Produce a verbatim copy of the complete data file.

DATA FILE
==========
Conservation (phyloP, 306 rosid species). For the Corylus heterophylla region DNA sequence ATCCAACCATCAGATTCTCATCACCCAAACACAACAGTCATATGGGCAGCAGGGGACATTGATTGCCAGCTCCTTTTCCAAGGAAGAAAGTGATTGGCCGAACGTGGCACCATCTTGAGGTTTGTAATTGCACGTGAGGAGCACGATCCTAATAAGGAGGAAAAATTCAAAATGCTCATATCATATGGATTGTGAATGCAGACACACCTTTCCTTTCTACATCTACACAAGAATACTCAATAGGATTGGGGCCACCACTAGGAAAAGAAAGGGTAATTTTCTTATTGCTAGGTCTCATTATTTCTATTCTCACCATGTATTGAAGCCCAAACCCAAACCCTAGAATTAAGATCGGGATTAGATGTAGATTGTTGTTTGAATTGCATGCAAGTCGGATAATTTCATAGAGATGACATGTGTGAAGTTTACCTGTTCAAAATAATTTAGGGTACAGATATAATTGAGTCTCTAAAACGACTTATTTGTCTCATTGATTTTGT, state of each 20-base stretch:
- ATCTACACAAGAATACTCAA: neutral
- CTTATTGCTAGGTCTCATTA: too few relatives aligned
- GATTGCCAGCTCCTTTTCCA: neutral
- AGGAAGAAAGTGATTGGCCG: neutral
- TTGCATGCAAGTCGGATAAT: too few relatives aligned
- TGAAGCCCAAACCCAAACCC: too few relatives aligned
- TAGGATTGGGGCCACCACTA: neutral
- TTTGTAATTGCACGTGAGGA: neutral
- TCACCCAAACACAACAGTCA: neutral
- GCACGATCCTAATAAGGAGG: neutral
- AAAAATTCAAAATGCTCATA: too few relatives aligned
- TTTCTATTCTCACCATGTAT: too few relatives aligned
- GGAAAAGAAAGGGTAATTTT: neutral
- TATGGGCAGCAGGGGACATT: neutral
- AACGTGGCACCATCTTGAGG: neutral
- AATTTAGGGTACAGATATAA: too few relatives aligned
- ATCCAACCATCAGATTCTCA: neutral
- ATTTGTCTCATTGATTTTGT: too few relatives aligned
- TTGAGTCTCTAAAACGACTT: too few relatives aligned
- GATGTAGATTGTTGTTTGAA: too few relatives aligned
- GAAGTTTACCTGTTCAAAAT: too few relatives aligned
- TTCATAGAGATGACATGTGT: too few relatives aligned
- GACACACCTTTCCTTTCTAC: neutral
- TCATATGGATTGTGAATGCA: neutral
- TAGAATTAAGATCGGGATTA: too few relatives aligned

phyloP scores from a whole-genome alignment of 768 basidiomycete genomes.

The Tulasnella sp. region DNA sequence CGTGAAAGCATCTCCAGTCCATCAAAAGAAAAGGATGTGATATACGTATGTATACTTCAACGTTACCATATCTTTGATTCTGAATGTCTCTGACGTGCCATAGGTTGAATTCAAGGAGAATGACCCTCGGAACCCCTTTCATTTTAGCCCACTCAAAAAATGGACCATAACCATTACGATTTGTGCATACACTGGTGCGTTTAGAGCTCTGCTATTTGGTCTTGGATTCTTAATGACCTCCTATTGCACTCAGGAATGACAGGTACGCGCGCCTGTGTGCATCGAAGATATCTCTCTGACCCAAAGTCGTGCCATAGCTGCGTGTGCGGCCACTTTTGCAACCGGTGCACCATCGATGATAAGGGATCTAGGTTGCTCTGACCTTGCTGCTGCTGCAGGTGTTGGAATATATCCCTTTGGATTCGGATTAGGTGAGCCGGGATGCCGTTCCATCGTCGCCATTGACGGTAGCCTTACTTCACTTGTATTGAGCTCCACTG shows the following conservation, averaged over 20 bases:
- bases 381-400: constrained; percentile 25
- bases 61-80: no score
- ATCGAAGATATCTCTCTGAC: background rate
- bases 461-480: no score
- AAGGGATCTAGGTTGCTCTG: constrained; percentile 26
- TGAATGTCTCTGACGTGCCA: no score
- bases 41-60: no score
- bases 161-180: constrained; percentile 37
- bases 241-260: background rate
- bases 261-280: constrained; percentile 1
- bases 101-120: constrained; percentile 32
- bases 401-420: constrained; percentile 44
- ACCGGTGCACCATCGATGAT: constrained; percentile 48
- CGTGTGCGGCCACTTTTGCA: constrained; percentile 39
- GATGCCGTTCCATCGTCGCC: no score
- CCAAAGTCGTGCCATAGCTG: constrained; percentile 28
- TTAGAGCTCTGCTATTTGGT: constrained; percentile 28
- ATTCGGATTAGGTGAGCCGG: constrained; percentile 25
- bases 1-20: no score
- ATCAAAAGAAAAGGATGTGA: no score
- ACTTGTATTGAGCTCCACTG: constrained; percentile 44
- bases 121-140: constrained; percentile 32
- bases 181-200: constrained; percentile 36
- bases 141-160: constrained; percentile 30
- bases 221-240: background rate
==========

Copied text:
Conservation (phyloP, 306 rosid species). For the Corylus heterophylla region DNA sequence ATCCAACCATCAGATTCTCATCACCCAAACACAACAGTCATATGGGCAGCAGGGGACATTGATTGCCAGCTCCTTTTCCAAGGAAGAAAGTGATTGGCCGAACGTGGCACCATCTTGAGGTTTGTAATTGCACGTGAGGAGCACGATCCTAATAAGGAGGAAAAATTCAAAATGCTCATATCATATGGATTGTGAATGCAGACACACCTTTCCTTTCTACATCTACACAAGAATACTCAATAGGATTGGGGCCACCACTAGGAAAAGAAAGGGTAATTTTCTTATTGCTAGGTCTCATTATTTCTATTCTCACCATGTATTGAAGCCCAAACCCAAACCCTAGAATTAAGATCGGGATTAGATGTAGATTGTTGTTTGAATTGCATGCAAGTCGGATAATTTCATAGAGATGACATGTGTGAAGTTTACCTGTTCAAAATAATTTAGGGTACAGATATAATTGAGTCTCTAAAACGACTTATTTGTCTCATTGATTTTGT, state of each 20-base stretch:
- ATCTACACAAGAATACTCAA: neutral
- CTTATTGCTAGGTCTCATTA: too few relatives aligned
- GATTGCCAGCTCCTTTTCCA: neutral
- AGGAAGAAAGTGATTGGCCG: neutral
- TTGCATGCAAGTCGGATAAT: too few relatives aligned
- TGAAGCCCAAACCCAAACCC: too few relatives aligned
- TAGGATTGGGGCCACCACTA: neutral
- TTTGTAATTGCACGTGAGGA: neutral
- TCACCCAAACACAACAGTCA: neutral
- GCACGATCCTAATAAGGAGG: neutral
- AAAAATTCAAAATGCTCATA: too few relatives aligned
- TTTCTATTCTCACCATGTAT: too few relatives aligned
- GGAAAAGAAAGGGTAATTTT: neutral
- TATGGGCAGCAGGGGACATT: neutral
- AACGTGGCACCATCTTGAGG: neutral
- AATTTAGGGTACAGATATAA: too few relatives aligned
- ATCCAACCATCAGATTCTCA: neutral
- ATTTGTCTCATTGATTTTGT: too few relatives aligned
- TTGAGTCTCTAAAACGACTT: too few relatives aligned
- GATGTAGATTGTTGTTTGAA: too few relatives aligned
- GAAGTTTACCTGTTCAAAAT: too few relatives aligned
- TTCATAGAGATGACATGTGT: too few relatives aligned
- GACACACCTTTCCTTTCTAC: neutral
- TCATATGGATTGTGAATGCA: neutral
- TAGAATTAAGATCGGGATTA: too few relatives aligned

phyloP scores from a whole-genome alignment of 768 basidiomycete genomes.

The Tulasnella sp. region DNA sequence CGTGAAAGCATCTCCAGTCCATCAAAAGAAAAGGATGTGATATACGTATGTATACTTCAACGTTACCATATCTTTGATTCTGAATGTCTCTGACGTGCCATAGGTTGAATTCAAGGAGAATGACCCTCGGAACCCCTTTCATTTTAGCCCACTCAAAAAATGGACCATAACCATTACGATTTGTGCATACACTGGTGCGTTTAGAGCTCTGCTATTTGGTCTTGGATTCTTAATGACCTCCTATTGCACTCAGGAATGACAGGTACGCGCGCCTGTGTGCATCGAAGATATCTCTCTGACCCAAAGTCGTGCCATAGCTGCGTGTGCGGCCACTTTTGCAACCGGTGCACCATCGATGATAAGGGATCTAGGTTGCTCTGACCTTGCTGCTGCTGCAGGTGTTGGAATATATCCCTTTGGATTCGGATTAGGTGAGCCGGGATGCCGTTCCATCGTCGCCATTGACGGTAGCCTTACTTCACTTGTATTGAGCTCCACTG shows the following conservation, averaged over 20 bases:
- bases 381-400: constrained; percentile 25
- bases 61-80: no score
- ATCGAAGATATCTCTCTGAC: background rate
- bases 461-480: no score
- AAGGGATCTAGGTTGCTCTG: constrained; percentile 26
- TGAATGTCTCTGACGTGCCA: no score
- bases 41-60: no score
- bases 161-180: constrained; percentile 37
- bases 241-260: background rate
- bases 261-280: constrained; percentile 1
- bases 101-120: constrained; percentile 32
- bases 401-420: constrained; percentile 44
- ACCGGTGCACCATCGATGAT: constrained; percentile 48
- CGTGTGCGGCCACTTTTGCA: constrained; percentile 39
- GATGCCGTTCCATCGTCGCC: no score
- CCAAAGTCGTGCCATAGCTG: constrained; percentile 28
- TTAGAGCTCTGCTATTTGGT: constrained; percentile 28
- ATTCGGATTAGGTGAGCCGG: constrained; percentile 25
- bases 1-20: no score
- ATCAAAAGAAAAGGATGTGA: no score
- ACTTGTATTGAGCTCCACTG: constrained; percentile 44
- bases 121-140: constrained; percentile 32
- bases 181-200: constrained; percentile 36
- bases 141-160: constrained; percentile 30
- bases 221-240: background rate